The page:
I would love to go to a bar with no TV or one that maybe turns it off when other events are happening. Even though they are on silent and have no subtitles, I cannot look away from the TV. Sitting at the bar there are five right in your face. No matter what way you turn your head it’s right there in your face. Do we need to see these programs 24-7 even when our friends are playing music five feet away. Gun shows, fox news, 1,000 ways to die. Great bar tv, right?
I love tap taps, one of my favorite parts of Haitian art and expression. I have a post from when I went to the tap tap restaurant in Miami and pics from the tap tap they have in the back
Tap tap – meaning “quick quick” in Creole – is the name given to privately owned vehicles that have been converted into public transport caravans. The buses run along set routes throughout the day, and though it is not necessary to pay, riders generally fork over five to ten gourdes for their services. Since most Haitians do not own a car Tap taps are the most frequent form of transportation for the population when one is travelling further than walking distance. They increase in physical size according to the length of their route to be more efficient and lucrative. Smaller editions are generally pickup tucks fitted with a cabin over the external bed, and the bigger, longer travelling vehicles are either school buses or oversized U-haul types.
What makes the buses special is their intricate and psychedelic deco. The paintings adorning each blend religious symbolism with personal interest and result…
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I love what people decide to write on trains. I also love that they can also be aken out of context and used to mean something else. On it’s own “pray” is a very positive word/action for most people, unless they are extremly anti-religion. “Pray, Next City Hall” can mean somethnig completly different.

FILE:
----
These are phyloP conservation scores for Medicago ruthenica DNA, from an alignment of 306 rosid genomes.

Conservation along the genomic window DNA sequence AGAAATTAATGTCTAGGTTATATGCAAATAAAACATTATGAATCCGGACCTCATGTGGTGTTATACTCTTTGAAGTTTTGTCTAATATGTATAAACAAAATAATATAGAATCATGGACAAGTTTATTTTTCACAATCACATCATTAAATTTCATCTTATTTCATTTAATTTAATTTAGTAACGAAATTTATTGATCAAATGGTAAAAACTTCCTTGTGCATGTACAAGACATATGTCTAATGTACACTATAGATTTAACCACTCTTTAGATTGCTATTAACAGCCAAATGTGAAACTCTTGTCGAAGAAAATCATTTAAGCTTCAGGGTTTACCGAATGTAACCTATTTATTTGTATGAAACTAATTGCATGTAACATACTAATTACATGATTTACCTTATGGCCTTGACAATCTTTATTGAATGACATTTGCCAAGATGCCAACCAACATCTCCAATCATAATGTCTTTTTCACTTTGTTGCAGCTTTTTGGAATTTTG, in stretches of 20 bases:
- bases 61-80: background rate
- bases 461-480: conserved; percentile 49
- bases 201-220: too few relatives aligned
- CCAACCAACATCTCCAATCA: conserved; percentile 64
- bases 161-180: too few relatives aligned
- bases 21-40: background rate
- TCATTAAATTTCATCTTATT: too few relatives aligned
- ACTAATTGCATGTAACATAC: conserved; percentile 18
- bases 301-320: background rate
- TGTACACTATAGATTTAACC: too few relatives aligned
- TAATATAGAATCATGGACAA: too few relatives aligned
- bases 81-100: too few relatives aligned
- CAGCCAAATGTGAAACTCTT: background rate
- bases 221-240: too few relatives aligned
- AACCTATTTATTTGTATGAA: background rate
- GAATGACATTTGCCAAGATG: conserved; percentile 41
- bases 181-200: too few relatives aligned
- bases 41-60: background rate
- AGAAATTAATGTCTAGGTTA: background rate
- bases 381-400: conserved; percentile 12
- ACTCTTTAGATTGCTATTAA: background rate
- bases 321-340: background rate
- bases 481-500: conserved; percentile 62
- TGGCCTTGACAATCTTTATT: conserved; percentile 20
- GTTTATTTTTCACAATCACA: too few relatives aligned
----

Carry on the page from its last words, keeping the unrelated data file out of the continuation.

These are great. My boyfriends dad is a originally a jew from Morocco and left because his family was basically forced to. He has never been back.
Aaron Elkaim is a documentary photographer based in Toronto. He studied Film and Cultural anthropology before deciding to pursue photography. With four other Canadian photographers, he founded the Boreal Collective. His photo-essay “Exodus,” which won second prize in the 2010 Viewbook Photostory documentary competition, explores the remains of the Jewish communities in Morocco. He documents personal and familial narratives, archival and architectural remains of Jewish communities in modern-day Morocco. The accompanying notes mention that the Jewish community was founded over two thousand years ago, prospered for centuries, and grew to occupy a proud place within Moroccan national identity.
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| Caribbean countries, faced with potential political and religious fall-out, plan to take a regional approach in scrapping laws against buggery and prostitution by 2015, according to a senior United Nations (UN) official, Denis Scott Chabrol reports in this article for The Demerara Waves.|